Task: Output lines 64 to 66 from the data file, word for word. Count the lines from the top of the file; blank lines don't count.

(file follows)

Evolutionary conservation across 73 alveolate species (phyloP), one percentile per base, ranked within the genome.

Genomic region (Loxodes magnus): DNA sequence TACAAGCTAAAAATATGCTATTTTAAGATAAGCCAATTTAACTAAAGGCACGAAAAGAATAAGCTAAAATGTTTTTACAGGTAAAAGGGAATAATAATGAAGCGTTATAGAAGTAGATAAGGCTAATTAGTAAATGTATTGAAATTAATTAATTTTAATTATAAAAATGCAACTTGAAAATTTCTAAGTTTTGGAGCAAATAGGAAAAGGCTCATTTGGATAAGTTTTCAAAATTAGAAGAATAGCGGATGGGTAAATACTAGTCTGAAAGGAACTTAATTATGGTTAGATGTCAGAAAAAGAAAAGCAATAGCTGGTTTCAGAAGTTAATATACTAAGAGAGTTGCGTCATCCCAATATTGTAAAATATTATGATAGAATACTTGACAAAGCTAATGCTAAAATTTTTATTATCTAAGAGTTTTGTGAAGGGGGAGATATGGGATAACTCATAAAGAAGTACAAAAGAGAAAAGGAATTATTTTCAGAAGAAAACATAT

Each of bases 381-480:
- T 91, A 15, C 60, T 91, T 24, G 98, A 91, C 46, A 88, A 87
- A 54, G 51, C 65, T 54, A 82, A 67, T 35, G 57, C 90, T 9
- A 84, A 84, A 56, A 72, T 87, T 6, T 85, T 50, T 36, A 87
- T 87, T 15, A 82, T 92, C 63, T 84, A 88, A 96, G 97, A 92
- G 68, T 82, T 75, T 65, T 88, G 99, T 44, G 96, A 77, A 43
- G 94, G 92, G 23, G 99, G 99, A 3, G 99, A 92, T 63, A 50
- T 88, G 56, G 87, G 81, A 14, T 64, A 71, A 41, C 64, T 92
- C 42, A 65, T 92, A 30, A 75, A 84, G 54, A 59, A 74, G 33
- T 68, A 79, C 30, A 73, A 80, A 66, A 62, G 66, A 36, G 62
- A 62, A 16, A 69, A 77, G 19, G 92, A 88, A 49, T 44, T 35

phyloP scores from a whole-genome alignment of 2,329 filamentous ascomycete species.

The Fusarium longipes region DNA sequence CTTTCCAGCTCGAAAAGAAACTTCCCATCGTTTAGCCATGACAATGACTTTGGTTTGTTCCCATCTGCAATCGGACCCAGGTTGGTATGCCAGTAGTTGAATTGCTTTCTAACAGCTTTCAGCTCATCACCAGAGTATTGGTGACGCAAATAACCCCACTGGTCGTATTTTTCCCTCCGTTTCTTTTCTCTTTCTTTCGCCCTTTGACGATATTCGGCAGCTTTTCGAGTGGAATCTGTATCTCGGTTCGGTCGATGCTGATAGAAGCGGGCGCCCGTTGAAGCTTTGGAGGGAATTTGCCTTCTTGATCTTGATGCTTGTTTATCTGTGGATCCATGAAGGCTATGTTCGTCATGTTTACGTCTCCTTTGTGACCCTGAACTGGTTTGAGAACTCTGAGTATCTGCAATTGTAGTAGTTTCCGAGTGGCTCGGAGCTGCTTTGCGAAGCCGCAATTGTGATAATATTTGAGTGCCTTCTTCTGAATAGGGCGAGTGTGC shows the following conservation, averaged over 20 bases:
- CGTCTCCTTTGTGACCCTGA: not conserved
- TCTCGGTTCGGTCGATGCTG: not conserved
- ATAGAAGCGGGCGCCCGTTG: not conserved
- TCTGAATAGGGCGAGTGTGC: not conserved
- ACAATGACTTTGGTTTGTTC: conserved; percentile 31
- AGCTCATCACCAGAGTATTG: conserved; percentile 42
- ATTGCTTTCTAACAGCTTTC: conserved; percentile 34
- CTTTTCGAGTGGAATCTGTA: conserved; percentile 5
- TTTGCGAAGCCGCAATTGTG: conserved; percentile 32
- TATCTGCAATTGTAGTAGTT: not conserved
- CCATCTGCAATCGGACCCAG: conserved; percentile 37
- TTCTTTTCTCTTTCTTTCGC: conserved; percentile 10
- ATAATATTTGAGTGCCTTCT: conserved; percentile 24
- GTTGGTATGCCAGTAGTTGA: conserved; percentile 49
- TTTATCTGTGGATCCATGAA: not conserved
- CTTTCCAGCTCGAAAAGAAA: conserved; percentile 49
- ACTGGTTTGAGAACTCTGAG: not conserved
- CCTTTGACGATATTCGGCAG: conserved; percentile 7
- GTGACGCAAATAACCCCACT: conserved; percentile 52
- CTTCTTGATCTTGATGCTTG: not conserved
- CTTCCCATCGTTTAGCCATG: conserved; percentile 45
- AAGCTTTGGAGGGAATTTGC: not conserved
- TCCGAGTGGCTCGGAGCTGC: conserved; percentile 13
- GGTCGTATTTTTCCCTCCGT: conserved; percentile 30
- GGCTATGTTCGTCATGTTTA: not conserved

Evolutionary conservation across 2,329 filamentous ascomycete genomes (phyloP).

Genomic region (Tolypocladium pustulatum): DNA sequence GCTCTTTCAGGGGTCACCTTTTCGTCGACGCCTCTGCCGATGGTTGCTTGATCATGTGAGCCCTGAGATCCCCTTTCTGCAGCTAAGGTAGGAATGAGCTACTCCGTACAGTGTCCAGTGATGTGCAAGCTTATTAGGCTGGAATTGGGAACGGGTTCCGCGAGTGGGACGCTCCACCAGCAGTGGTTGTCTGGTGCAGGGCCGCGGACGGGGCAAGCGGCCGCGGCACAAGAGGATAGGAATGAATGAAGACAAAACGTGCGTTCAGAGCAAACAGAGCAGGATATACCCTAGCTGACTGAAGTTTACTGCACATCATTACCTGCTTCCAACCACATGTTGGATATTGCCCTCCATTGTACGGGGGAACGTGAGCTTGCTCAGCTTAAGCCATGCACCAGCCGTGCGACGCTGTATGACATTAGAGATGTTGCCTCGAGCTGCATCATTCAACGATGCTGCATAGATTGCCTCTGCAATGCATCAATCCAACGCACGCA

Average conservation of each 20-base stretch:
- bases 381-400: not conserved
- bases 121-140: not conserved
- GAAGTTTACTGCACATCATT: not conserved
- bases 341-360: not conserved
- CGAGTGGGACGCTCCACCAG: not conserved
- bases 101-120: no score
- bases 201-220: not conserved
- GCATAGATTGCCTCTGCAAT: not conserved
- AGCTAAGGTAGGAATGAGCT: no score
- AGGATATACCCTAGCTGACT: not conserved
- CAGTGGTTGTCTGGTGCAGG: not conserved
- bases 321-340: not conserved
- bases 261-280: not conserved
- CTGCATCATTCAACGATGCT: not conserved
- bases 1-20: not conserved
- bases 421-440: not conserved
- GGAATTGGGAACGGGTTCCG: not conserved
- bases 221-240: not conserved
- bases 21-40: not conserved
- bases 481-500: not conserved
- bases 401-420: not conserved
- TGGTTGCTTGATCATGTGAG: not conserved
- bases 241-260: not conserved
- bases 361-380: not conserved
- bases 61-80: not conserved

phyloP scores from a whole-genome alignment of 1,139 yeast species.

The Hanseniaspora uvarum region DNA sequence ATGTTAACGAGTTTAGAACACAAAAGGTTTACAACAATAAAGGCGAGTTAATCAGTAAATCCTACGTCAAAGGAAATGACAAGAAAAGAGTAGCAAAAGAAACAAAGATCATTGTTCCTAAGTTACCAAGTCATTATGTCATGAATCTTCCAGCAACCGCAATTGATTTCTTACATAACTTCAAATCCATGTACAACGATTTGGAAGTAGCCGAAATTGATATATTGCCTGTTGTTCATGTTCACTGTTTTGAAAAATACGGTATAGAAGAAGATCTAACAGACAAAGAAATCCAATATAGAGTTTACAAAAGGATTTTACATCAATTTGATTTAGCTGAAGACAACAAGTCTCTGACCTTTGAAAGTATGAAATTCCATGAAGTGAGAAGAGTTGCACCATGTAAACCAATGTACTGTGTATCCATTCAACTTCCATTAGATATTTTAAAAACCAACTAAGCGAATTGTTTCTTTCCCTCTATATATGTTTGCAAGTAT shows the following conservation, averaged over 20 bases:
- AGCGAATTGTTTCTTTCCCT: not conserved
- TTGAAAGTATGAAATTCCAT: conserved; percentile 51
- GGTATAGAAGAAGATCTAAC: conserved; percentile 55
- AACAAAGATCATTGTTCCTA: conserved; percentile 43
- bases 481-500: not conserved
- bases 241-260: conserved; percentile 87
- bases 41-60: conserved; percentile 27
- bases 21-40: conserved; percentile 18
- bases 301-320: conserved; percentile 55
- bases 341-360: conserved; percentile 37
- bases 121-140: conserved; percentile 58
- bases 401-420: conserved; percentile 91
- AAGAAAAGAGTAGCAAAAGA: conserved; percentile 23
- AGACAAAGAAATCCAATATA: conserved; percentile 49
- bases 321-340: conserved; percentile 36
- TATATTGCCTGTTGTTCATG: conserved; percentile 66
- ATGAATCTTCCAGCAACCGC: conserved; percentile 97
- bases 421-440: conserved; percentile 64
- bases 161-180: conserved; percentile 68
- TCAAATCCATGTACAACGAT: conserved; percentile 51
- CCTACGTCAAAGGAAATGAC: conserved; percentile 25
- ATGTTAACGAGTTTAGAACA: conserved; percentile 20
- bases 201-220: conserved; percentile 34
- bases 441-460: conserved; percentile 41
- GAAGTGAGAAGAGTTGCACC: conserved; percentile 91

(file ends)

- bases 401-420: not conserved
- TGGTTGCTTGATCATGTGAG: not conserved
- bases 241-260: not conserved